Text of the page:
Field Sobriety Exercises are physical tasks that an officer will ask you to perform when that officer suspects that you are driving while under the influence of alcoholic beverages or drugs.  Some of the exercises are standardized, meaning that the instructions and the way they are conducted are the same everywhere in the United States.  Some of the exercises are not.  Some examples of Field Sobriety Exercises are the Walk and Turn exercise, the Finger to Nose exercise, the One Leg Stand Exercise, the Rhomberg Alphabet exercise, and the Rhomberg Balance exercise.  Each exercise is designed to divide your attention so you are concentrating on different tasks.  For example, during the walk and turn exercise, you have to listen to instructions, remember to keep you arms by your sides, place one foot in front of the other heal to toe, walk down a line, take 9 steps, turn taking small steps during the turn and take 9 steps back, all while not swaying, raising your arms or stopping.  The officer will mark down each thing that you do wrong and will form an opinion on whether you are impaired or not based on how you do on the Field Sobriety Exercises.  In the real world however, the officer may have already formed an opinion about whether you are impaired before you ever start the field sobriety exercises and they may use the results of the field sobriety exercises to gather evidence against you.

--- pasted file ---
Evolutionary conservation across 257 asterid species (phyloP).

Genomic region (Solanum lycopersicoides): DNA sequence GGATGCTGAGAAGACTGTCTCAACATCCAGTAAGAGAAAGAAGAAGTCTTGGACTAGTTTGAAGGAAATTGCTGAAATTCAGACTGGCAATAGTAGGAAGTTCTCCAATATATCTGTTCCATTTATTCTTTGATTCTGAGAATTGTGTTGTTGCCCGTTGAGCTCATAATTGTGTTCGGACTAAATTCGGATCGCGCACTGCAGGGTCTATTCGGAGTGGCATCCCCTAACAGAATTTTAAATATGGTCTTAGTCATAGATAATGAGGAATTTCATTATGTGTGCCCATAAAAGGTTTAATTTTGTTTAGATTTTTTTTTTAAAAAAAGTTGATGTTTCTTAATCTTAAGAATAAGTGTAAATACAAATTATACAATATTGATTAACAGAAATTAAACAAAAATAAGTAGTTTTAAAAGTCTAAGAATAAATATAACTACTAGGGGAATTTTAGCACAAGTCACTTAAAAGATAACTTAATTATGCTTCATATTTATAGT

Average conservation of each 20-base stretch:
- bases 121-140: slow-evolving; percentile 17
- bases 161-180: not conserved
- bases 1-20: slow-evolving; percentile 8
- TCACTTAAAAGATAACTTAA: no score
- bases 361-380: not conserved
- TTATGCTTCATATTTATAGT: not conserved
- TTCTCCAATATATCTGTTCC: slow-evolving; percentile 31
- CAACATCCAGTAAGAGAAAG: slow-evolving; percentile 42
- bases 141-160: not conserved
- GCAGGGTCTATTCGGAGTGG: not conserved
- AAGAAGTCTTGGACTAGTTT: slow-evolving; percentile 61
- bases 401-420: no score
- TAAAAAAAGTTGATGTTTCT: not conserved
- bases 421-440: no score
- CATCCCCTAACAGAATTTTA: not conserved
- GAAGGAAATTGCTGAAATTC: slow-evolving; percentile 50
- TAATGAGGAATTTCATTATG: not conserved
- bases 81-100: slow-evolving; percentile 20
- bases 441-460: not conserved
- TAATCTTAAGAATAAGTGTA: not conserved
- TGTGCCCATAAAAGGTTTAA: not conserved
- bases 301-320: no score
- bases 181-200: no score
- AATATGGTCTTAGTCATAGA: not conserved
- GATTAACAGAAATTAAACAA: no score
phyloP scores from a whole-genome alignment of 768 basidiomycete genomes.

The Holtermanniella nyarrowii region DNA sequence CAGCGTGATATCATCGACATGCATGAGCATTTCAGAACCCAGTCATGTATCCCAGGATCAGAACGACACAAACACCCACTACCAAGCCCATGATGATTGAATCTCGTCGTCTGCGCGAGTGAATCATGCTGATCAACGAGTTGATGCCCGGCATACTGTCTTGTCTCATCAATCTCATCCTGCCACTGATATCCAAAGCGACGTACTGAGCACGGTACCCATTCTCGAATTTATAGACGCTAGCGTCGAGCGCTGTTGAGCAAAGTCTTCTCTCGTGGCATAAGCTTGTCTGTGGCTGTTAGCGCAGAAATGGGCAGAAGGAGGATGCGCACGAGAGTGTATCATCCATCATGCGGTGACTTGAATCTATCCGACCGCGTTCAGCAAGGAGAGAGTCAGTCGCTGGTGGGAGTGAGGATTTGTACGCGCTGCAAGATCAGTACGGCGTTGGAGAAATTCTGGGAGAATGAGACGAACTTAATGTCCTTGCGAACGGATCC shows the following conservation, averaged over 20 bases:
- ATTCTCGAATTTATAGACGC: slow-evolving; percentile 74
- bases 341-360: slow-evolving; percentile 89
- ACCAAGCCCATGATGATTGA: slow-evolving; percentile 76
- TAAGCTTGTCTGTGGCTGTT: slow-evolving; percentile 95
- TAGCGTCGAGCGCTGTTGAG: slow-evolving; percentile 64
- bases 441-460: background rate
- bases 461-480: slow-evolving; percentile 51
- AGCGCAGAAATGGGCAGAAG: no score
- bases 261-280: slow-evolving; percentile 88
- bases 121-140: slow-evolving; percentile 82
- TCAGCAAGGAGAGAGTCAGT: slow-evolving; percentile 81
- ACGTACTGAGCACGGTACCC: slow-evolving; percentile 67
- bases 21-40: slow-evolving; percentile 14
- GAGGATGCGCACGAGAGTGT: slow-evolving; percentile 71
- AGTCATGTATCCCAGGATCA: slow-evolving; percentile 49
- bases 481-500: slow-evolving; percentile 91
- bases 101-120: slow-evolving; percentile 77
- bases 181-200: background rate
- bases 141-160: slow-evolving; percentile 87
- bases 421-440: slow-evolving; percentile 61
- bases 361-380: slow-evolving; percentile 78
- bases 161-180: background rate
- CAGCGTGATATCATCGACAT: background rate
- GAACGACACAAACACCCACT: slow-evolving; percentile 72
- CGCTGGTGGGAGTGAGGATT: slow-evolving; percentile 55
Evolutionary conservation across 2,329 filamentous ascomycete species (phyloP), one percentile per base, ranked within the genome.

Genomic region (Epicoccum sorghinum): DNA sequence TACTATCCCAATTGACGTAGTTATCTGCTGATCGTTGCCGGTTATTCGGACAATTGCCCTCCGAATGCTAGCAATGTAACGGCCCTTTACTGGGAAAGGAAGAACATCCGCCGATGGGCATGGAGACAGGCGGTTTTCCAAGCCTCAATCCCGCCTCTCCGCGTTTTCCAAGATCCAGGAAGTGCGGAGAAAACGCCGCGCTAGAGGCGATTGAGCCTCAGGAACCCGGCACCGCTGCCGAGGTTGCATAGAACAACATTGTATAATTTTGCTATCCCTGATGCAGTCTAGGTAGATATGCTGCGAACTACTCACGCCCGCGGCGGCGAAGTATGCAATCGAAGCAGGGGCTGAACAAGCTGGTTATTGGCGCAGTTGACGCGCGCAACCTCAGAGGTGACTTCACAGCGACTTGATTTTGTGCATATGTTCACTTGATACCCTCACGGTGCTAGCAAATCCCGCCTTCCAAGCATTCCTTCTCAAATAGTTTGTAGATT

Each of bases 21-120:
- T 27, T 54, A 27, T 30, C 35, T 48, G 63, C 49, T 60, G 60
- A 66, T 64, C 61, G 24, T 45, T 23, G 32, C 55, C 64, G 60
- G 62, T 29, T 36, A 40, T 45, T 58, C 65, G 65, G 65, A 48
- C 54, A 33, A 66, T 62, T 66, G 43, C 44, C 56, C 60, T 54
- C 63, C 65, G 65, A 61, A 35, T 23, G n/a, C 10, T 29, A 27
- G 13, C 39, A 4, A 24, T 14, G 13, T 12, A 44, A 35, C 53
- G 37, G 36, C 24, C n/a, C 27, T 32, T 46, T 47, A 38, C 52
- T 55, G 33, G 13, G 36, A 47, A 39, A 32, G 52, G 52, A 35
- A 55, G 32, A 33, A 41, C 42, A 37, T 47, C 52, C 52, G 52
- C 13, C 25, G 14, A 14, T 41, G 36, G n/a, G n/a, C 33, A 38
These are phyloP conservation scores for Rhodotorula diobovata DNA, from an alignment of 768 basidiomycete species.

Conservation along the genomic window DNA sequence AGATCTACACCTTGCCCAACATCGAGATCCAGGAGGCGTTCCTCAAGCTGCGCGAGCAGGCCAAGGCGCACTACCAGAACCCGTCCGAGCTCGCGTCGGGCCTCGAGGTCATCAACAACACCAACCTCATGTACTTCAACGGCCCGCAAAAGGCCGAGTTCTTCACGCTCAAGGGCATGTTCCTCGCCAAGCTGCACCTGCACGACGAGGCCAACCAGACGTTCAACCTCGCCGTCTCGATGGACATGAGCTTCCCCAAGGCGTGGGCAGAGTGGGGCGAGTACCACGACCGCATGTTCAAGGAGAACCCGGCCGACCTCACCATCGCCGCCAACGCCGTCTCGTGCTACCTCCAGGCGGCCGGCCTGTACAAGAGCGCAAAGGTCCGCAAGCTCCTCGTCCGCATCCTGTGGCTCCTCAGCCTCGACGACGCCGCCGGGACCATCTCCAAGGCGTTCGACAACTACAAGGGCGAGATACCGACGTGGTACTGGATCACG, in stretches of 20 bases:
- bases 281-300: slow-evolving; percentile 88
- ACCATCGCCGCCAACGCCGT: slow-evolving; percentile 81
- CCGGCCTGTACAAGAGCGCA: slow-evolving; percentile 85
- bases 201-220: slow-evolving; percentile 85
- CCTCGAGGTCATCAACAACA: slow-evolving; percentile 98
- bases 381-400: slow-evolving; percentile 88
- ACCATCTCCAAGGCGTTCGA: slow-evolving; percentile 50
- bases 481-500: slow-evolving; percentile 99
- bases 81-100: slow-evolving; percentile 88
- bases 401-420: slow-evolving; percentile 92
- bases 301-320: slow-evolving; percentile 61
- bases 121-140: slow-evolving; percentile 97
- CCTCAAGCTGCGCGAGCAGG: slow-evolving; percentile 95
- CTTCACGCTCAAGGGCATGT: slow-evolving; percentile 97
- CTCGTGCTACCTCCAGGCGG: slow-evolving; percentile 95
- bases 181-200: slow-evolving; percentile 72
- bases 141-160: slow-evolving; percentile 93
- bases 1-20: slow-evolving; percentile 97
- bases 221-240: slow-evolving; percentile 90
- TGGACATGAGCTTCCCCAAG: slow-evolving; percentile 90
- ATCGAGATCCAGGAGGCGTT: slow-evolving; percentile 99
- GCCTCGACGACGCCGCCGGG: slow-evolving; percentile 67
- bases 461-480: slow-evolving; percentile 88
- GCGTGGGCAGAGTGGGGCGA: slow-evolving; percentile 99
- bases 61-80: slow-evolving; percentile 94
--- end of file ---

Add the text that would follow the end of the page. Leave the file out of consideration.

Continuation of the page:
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Criminal defense attorneys in Florida often struggle to answer questions related to what is and what is not considered child abuse in the State of Florida.  The reason is that the child abuse statute is so very broad and covers such a wide array of actions, some of which do not even include physically touching a child.  That statute often runs up against the age old adage that a parent has the right to raise their child as they see fit.

Ask ten different people and you will get ten different answers on how a child should be punished for different behaviors and actions.  What was considered acceptable parental corporal punishment decades ago could be considered child abuse today.  So, what is considered child abuse today?


What is the child abuse law in Florida?

adobe-spark-post-8There has been a lot of talk about new legislation regarding firearms, but what is the current status of the law as it relates to guns?  Criminal defense lawyers know that there are plenty of firearm statutes with extreme high range of punishments already on the books in Florida.  These laws are coupled with very long minimum mandatory sentences.  There are also many different and often overlapping state and federal laws regulating all aspects of firearm possession, use, distribution, manufacturing, and more.   This blog will lay out some of the more common firearm statutes in the State of Florida.


What are the common gun laws in the State of Florida?


Many of the Florida gun laws are located in Chapter 790 of the Florida Criminal Statutes. Here are some of the more common statutes: